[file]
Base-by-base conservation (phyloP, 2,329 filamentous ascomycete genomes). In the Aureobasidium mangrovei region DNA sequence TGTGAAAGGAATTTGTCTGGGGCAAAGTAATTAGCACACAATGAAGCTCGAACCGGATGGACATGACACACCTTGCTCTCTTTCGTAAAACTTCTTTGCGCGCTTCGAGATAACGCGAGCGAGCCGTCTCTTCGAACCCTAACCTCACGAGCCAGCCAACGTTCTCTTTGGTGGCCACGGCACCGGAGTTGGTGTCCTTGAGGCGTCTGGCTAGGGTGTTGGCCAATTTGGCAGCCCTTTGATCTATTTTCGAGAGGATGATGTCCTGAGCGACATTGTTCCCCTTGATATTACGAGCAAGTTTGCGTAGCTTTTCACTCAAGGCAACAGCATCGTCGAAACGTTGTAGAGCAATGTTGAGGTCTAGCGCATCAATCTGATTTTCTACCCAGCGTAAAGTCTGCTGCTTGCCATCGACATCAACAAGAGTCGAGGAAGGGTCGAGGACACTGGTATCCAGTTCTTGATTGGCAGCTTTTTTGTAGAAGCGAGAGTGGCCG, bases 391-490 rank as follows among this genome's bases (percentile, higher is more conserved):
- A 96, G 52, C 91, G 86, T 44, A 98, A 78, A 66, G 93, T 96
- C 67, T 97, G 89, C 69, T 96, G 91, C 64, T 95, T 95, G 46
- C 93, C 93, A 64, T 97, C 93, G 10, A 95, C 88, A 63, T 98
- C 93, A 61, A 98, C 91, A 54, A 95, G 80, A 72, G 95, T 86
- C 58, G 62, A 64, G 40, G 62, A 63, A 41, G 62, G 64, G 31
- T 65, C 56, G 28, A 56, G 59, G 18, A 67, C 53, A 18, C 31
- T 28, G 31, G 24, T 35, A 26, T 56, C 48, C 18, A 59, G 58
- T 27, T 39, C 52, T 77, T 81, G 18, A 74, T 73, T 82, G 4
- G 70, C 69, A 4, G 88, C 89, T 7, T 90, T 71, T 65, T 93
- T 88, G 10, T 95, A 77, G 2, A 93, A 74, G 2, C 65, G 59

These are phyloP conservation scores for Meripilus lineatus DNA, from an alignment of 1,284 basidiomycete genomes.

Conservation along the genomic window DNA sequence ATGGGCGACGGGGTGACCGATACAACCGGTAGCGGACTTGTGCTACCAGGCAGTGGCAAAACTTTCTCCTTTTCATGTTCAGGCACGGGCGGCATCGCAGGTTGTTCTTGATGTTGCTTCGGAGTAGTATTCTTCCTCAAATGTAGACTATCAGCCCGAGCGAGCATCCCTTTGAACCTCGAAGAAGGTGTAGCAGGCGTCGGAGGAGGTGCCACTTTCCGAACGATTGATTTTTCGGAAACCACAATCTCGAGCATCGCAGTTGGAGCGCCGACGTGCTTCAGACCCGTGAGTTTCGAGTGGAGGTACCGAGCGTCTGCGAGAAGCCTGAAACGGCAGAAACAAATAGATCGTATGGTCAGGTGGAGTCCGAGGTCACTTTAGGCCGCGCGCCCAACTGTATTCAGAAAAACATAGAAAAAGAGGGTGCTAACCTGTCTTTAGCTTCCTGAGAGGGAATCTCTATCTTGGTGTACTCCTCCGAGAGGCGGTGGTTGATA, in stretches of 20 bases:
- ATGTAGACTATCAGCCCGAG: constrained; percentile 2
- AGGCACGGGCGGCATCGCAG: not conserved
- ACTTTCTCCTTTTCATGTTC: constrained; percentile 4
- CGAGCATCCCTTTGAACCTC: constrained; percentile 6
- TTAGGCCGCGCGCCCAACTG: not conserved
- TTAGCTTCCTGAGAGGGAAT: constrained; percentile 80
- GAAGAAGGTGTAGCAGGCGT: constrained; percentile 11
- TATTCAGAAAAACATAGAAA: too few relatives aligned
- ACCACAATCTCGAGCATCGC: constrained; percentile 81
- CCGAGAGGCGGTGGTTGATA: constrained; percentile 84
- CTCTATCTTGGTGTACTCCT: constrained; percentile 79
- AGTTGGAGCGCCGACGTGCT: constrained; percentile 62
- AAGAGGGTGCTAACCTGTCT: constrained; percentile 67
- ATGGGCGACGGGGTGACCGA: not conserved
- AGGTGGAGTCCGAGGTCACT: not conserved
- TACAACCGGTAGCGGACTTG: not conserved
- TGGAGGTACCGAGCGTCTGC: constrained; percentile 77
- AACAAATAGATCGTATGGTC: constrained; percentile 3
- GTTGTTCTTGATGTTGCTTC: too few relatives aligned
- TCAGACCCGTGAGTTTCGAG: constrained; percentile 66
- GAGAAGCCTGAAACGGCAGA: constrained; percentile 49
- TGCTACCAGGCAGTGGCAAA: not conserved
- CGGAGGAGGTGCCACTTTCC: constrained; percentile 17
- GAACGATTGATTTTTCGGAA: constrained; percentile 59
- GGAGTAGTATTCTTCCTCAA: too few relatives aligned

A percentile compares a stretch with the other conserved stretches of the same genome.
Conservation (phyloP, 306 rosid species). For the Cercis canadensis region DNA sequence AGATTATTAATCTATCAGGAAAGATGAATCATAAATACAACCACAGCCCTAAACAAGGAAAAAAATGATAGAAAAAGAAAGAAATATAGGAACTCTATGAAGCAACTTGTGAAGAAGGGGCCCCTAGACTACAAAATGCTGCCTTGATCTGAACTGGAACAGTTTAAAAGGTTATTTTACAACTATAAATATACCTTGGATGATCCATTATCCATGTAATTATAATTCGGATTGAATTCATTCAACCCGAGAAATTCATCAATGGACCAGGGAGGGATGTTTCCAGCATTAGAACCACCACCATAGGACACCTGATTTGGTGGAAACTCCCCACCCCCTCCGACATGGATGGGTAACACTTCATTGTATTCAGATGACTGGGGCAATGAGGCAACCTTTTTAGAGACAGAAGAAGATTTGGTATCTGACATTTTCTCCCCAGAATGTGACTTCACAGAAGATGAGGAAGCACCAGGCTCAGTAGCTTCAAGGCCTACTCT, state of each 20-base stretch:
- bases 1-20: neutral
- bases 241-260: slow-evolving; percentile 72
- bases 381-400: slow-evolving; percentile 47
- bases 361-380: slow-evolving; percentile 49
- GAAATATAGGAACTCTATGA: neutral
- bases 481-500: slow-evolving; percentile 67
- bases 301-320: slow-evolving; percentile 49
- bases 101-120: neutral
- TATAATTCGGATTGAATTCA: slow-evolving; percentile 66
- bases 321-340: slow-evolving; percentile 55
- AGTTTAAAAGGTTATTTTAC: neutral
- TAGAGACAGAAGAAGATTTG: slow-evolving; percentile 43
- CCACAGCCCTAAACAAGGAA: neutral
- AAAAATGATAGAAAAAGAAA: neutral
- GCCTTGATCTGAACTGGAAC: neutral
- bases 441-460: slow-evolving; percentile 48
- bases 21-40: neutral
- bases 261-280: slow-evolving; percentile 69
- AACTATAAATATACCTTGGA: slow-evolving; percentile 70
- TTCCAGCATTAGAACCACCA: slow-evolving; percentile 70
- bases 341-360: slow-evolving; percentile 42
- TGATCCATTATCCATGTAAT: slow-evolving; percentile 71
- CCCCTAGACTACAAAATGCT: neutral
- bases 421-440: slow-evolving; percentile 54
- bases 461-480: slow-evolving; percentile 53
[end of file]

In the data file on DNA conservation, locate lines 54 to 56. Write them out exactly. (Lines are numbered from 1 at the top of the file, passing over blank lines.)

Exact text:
- AAAAATGATAGAAAAAGAAA: neutral
- GCCTTGATCTGAACTGGAAC: neutral
- bases 441-460: slow-evolving; percentile 48